Hayward Gallery

As usual, I am late. I bundle into the gallery at the last minute feeling irritable and pent up. Teased by a grotesque green glow from beyond the frosted glass, I hurriedly buy my ticket, the door is opened, and I am quietened. The space is bathed in light from one of Dan Flavin’s ‘barrier’ works, untitled (to you, Heiner, with admiration and affection), 1973. A piece-by-piece, picket-like construction, it bisects the oblong gallery space at a subtle angle. People have gathered along the remaining accessible wall, gazing into the barred space, their skin turning a tinge of green as the bulbs drain to white.

The Hayward has chosen an impressive start to this touring Dan Flavin retrospective, which presents over fifty of his light works, many never seen before in Britain. The gallery is stripped back, with its Modernist architecture and concrete lines providing a pertinent setting for the work. Indeed, it helps the inevitable chronology of a retrospective to feel strong and fresh. Careful juxtaposition of Flavin’s early ‘icon’ pieces – domestic light fittings attached to square, painting-like constructions – make his seminal work more potent. A fluorescent yellow light bulb hung at 45 degrees, the diagonal of May 25, 1963 (to Constantin Brancusi), remains an emblem for his entire practice, and leaves me bizarrely star-struck.

The recreation of Flavin’s first significant exhibition, held at the Green Gallery, New York, is a great success. Perhaps it’s the architecture, but I am left hovering between ’64 and ’06, questioning the works in a new light (no pun intended). I move on, and installed to the specifications of the next room is the nominal three (to William of Ockham), 1963. One, then two and finally three sets of stark white bulbs reach from floor to ceiling, suggesting limitless potential, and perhaps confirm Flavin as some kind of Conceptual Minimalist. Regarded as a pioneer of installation art, he defined it himself as “acts of electric light defining space”.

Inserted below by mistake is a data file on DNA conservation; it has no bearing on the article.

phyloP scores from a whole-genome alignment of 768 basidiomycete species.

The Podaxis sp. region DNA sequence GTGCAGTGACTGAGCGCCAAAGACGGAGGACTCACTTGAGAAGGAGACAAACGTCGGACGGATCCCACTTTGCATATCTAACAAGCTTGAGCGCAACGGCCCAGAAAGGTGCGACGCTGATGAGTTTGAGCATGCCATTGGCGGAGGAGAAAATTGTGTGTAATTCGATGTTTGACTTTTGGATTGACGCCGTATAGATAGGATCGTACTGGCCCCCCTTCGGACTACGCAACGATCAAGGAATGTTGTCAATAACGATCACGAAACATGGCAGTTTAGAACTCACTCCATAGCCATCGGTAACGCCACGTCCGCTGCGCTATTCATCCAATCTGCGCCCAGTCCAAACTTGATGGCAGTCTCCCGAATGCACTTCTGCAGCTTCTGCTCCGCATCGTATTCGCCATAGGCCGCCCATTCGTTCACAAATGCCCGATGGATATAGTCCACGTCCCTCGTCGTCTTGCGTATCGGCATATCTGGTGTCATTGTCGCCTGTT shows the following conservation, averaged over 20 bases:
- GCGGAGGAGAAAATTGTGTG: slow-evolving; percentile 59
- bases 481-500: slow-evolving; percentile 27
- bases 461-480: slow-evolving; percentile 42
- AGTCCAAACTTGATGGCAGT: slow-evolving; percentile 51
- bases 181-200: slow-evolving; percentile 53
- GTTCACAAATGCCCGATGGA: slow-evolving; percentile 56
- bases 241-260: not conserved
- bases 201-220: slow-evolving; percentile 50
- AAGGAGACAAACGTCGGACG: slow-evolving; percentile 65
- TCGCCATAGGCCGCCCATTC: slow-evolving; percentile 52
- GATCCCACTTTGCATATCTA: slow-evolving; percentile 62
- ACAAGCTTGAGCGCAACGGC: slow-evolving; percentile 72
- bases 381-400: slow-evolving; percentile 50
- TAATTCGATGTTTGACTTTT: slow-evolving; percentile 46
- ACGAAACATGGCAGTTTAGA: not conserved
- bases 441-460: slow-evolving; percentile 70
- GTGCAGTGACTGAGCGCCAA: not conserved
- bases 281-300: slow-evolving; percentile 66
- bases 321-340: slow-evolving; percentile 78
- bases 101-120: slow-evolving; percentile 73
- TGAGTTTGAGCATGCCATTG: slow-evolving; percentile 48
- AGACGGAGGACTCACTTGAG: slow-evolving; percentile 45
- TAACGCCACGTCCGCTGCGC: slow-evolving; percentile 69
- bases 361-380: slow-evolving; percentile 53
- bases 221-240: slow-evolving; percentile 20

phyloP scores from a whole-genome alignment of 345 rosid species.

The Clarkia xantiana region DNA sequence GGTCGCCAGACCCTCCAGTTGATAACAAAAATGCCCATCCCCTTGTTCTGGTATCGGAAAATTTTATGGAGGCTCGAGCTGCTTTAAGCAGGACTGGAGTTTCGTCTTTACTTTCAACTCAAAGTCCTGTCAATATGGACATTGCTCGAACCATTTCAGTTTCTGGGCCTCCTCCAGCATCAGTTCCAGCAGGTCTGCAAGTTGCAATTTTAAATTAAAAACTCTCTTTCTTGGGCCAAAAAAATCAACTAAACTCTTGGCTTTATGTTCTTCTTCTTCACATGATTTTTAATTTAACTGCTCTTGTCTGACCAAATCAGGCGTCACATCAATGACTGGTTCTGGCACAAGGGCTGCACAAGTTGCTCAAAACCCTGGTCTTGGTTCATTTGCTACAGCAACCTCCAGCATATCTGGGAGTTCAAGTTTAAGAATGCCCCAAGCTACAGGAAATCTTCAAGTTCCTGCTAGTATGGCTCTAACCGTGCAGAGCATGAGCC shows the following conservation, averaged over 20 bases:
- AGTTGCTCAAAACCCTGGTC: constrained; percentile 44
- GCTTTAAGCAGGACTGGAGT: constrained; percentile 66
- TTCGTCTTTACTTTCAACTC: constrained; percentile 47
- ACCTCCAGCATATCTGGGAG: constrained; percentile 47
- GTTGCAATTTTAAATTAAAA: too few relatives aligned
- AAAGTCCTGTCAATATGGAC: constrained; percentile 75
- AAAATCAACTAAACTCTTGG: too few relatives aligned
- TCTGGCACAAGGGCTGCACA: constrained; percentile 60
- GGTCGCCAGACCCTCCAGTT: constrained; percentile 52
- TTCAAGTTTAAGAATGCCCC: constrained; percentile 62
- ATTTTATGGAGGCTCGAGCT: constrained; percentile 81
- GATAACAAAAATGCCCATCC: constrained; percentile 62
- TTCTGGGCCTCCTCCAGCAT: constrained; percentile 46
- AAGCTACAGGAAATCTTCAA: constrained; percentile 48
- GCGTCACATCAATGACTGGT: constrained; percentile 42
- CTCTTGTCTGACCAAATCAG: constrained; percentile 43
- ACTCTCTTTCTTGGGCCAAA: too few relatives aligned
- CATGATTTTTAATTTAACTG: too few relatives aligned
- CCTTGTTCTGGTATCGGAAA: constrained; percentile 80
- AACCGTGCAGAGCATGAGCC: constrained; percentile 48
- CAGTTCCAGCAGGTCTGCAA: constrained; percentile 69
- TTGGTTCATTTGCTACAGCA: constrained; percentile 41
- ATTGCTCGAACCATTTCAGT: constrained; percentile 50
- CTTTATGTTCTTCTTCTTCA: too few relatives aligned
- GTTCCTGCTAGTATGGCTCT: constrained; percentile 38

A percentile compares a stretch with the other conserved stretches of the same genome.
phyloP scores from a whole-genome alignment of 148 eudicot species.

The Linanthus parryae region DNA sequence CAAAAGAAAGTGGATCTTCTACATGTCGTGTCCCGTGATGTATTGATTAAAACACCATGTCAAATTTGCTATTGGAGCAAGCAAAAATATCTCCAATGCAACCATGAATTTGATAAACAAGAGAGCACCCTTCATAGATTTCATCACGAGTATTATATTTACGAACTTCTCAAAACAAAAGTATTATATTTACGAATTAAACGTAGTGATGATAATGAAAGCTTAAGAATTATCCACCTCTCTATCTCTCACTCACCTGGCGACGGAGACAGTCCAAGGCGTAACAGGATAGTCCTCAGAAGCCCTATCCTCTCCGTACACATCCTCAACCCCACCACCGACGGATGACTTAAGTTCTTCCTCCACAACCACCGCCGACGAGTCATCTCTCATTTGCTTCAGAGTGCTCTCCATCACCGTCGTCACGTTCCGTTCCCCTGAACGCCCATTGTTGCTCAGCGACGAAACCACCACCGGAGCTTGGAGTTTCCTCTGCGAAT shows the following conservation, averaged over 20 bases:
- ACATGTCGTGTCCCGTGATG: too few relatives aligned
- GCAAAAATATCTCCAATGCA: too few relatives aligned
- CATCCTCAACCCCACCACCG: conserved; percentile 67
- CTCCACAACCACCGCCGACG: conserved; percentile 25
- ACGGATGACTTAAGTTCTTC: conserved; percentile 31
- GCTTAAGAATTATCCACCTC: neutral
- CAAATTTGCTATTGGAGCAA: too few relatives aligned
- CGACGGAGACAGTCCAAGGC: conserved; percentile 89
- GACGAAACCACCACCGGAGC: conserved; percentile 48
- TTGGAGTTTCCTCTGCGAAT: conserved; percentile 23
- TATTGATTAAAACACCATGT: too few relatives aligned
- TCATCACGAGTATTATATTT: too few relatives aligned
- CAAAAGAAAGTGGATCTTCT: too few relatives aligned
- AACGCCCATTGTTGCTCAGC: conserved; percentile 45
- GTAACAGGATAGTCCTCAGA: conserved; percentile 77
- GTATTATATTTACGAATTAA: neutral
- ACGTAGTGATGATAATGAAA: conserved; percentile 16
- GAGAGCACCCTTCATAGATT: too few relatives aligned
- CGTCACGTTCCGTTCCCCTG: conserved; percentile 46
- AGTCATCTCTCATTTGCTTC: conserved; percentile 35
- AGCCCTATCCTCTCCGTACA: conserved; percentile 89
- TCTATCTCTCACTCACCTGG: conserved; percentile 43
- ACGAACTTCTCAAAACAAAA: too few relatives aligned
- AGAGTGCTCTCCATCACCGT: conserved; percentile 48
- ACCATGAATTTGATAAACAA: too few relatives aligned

I continue around the show feeling slightly guilty for my affinity with Flavin’s work; untitled (to Henri Matisse), 1964, is a simply delicious array of pink, yellow, blue and green; as a devout yellow addict, I can’t help but be seduced by the piece used for the show’s publicity material – an engulfing ‘corridor’ piece. It’s difficult to know what Flavin wanted from us, but I don’t think it was lust. At its best, a retrospective allows a cool objectivity.

Last year’s Dan Flavin show at Haunch of Venison, London, revealed the “monuments” for V. Tatlin series almost as deities. Seen here, these white symmetrical pieces, pointing towards heaven, are suitably muted. The entire show demonstrates an often-overlooked humility in Flavin’s work. The plentiful examples of his rarely-seen drawings provide a welcome contrast to the light works, being resolutely human, tender and poignant. As a token ‘conceptual’ piece, Flavin’s work forces defence against its simplicity. As a retrospective, the buzz quiets its audience.

Zoe Langdell is an artist based in Liverpool.